Hays Journal Issue 10: Apprenticeships – A Magic Bullet to Close the Skills Gap and End Youth Unemployment?

TOKYO–(BUSINESS WIRE)–Are apprenticeships rather than university degrees the magic bullet that
will close Japan’s skills gap, end youth unemployment and produce
professionals who are equipped with the skills employers need in our
world of work? According to recruiting experts Hays, it’s a strategy
worth serious attention.

“Around the world, apprenticeships are increasingly being seen as a
solution to the problems of youth unemployment and skills shortages,”
says Christine Wright, Managing Director of Hays in Asia.

“Some people have deemed the skills shortage the result of an education
system that has failed to prepare young people for working life, while
others describe it as a symptom of employer efforts to shift the burden
of training employees onto academia rather than investing in it
themselves. Whatever the catalyst, the consensus is that apprenticeships
could hold the key to bridging the gap.”

According to Christine these industry-specific programs, which
traditionally combine classroom learning with on-the-job training and
provide career entry points for many of those who choose not to pursue
university education, are recognised around the world as a solution to
the skills crisis.

“Here in Japan, the construction & property industry is one example
where employers have successfully used apprenticeships to bring in
entry-level talent and train them in the skills they need,” she said

“While technological advances have removed many of the career
opportunities for which apprentices would qualify – just think of the
agriculture and manufacturing jobs now performed by robots and machines
not people – these same threats can also be seen as an opportunity to
train a more highly-skilled apprentice who learns more sophisticated

“This could usher in a new form of apprenticeship, one where companies
train entry-level employees – with or without a degree – in the skills
they need to hit the ground running in their chosen profession and add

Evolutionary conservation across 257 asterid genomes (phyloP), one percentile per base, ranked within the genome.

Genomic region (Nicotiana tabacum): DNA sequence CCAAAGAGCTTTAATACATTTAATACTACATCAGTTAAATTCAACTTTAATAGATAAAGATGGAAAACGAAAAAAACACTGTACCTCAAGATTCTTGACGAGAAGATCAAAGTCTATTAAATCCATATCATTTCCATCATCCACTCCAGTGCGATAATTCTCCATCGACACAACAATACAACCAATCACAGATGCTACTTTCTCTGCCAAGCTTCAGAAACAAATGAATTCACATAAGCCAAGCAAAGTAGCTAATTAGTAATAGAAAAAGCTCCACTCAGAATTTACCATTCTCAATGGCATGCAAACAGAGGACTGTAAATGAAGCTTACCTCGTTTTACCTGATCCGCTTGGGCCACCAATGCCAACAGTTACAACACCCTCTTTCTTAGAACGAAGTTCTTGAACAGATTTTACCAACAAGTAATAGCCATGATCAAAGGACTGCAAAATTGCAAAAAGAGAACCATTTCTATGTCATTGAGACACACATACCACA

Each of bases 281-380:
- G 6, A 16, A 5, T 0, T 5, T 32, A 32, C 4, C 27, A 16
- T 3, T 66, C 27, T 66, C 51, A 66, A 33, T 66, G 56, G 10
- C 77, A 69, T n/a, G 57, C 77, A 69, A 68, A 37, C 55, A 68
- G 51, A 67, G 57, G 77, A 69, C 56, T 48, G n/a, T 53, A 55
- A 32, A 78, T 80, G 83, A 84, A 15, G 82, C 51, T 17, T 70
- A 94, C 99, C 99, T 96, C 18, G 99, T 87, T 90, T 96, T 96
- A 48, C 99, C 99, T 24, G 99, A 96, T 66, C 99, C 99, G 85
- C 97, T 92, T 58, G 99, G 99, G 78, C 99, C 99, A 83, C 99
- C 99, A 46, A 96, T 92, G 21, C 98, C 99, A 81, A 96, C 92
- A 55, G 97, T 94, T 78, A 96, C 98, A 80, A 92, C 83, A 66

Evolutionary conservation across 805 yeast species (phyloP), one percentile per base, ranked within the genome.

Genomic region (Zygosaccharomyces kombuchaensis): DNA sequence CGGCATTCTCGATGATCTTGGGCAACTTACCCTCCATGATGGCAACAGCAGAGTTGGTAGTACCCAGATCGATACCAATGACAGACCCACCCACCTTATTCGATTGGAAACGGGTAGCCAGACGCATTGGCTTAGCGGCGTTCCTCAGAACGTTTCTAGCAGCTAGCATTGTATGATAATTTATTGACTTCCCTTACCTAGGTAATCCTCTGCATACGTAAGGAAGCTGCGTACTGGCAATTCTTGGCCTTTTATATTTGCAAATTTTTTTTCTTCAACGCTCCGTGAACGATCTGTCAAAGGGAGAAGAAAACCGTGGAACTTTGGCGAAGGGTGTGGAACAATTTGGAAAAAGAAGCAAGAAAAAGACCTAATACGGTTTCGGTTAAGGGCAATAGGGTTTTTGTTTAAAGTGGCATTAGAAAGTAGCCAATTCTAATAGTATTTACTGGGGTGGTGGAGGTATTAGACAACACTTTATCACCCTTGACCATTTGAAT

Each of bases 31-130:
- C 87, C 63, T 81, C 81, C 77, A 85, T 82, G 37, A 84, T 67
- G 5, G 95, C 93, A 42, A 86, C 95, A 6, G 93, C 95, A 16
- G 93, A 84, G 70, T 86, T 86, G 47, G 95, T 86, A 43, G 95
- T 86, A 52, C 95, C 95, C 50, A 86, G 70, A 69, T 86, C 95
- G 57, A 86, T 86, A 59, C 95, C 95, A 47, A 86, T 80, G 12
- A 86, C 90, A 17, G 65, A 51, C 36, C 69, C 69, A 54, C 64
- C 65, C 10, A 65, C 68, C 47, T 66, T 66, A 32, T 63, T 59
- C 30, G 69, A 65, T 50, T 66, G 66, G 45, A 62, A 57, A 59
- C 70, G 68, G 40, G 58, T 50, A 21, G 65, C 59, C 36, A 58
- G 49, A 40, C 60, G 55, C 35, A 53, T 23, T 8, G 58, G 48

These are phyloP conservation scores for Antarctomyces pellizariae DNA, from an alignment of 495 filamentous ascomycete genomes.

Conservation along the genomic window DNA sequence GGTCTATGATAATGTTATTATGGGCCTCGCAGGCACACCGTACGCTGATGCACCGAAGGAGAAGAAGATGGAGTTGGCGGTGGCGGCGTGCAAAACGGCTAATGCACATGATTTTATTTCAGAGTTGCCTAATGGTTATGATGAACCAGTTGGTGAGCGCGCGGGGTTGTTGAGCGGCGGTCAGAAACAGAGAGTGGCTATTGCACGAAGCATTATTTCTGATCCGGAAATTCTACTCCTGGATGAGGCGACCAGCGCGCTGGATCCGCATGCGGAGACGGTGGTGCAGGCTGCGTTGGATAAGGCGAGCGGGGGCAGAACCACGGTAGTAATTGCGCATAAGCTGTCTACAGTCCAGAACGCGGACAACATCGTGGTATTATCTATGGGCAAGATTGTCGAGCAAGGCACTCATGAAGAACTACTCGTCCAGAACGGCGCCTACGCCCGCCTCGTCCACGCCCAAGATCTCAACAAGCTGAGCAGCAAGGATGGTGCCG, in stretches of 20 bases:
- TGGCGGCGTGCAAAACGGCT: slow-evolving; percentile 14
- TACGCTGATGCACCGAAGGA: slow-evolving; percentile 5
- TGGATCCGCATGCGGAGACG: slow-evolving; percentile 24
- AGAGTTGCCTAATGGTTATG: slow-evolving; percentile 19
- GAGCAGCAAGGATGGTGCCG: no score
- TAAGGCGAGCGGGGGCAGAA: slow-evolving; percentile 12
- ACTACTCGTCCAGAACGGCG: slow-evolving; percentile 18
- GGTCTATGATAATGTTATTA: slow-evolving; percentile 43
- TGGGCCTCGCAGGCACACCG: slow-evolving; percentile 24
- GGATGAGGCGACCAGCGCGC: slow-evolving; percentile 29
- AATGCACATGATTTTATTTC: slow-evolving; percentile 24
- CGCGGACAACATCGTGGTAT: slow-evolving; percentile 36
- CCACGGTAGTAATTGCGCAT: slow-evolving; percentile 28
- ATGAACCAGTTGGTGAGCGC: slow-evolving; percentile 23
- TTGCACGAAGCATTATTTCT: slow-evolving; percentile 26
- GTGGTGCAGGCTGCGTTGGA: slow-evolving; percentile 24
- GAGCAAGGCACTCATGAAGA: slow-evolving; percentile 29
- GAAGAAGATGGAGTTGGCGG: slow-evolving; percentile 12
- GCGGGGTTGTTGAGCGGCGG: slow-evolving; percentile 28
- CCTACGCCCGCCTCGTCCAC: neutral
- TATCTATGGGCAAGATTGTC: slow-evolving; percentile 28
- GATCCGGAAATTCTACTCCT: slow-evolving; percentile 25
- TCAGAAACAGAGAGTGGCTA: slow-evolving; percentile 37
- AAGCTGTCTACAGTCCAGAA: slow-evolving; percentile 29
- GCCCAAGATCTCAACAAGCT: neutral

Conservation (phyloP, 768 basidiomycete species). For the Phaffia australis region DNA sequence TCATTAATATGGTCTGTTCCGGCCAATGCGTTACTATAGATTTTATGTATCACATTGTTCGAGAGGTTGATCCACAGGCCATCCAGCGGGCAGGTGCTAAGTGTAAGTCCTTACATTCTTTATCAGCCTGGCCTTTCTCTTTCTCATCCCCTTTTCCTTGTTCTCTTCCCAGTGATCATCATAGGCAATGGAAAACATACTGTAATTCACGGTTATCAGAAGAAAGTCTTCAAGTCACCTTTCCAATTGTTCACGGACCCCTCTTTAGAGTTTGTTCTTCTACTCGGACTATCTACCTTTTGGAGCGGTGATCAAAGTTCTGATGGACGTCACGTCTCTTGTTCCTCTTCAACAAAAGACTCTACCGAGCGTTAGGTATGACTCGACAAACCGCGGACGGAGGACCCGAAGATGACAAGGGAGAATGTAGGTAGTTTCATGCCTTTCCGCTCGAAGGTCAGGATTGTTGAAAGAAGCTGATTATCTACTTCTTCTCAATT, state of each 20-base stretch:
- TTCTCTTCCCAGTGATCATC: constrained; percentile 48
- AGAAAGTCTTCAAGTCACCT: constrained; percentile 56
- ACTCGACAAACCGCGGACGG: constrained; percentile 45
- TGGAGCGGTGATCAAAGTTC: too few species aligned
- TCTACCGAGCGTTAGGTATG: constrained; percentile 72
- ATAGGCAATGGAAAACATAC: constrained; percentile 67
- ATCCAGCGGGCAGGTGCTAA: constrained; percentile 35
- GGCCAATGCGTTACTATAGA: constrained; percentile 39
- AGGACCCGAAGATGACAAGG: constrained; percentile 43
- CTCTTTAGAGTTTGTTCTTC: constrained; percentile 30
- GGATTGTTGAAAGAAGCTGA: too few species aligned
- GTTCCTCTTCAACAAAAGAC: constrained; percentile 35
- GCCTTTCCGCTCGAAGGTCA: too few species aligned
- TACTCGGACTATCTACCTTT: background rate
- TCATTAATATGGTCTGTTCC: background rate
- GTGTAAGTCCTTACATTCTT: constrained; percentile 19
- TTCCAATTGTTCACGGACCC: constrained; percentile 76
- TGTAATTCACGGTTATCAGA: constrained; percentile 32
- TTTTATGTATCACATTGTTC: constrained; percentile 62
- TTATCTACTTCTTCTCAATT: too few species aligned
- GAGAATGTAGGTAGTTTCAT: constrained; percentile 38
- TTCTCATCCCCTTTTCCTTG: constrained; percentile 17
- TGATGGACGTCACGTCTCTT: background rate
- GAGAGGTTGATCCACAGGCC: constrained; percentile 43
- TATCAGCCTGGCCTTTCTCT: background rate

value to the organisation. Such organisations will future-proof their
skills pipeline thanks to a structured training and development program.”

Regardless, Christine says that the employers and jobseekers of today
should recognise the benefits of an apprenticeship. “For employers, they
close the skills deficit and create sustainable skills pipelines. For
jobseekers they provide a solid grounding in your chosen profession and
equip you with the skills employers need so that you can not only enter
but succeed in the increasingly technologically sophisticated world of
work,” she said.

This issue is explored further in the latest Hays
, the recruiter’s bi-annual magazine on the world of HR and
recruitment. To access the Hays
please visit www.hays-journal.com

Hays, the world’s leading recruiting experts in qualified, professional
and skilled people.

About Hays

Hays is the leading global specialist recruiting group. It is the expert
at recruiting qualified, professional and skilled people worldwide.

Hays Specialist Recruitment Japan KK (“Hays”) is the largest foreign
recruitment company in Japan and operates across the private sector,
providing services for permanent recruitment, contract and temporary
roles, RPO (Hays Talent Solutions) and IT Solutions. Hays has been in
Japan for more than a decade, and boasts a track record of success and

Hays is the only foreign recruitment company in Japan to operate
specialist business units composed of professionals with experience and
expertise in the sectors they cover. Hays Japan’s thirteen specialisms
span Accountancy & Finance, Banking, Finance Technology, Human
Resources, Information Technology, Insurance, Legal, Life Sciences,
Office Professionals, Property, Sales & Marketing, Supply Chain and
Manufacturing & Operations.

Hays is also the only foreign recruitment company in Japan to operate
four local offices, serving the Kanto region from 2 offices in Tokyo,
Yokohama, and Kansai from central Osaka.

Hays Japan is the local representative office for Hays plc, which is a
global company. As at 30 June 2015 Hays employed 9,023 staff operating
from 240 offices in 33 countries across 20 specialisms. For the year
ended 30 June 2015, Hays reported net fees of £764.2 million and
operating profit (pre-exceptional items) of £164.1 million. Hays placed
around 63,000 candidates into permanent jobs and around 200,000 people
into temporary assignments. 23% of Group net fees were generated in Asia

Hays operates in the following countries: Australia, Austria, Belgium,
Brazil, Canada, Colombia, Chile, China, the Czech Republic, Denmark,
France, Germany, Hong Kong, Hungary, India, Ireland, Italy, Japan,
Luxembourg, Malaysia, Mexico, the Netherlands, New Zealand, Poland,
Portugal, Russia, Singapore, Spain, Sweden, Switzerland, UAE, the UK and
the USA.


For further information please contact
Hays in Japan
Noro, +81 (0) 3 3560 1529
Public Relations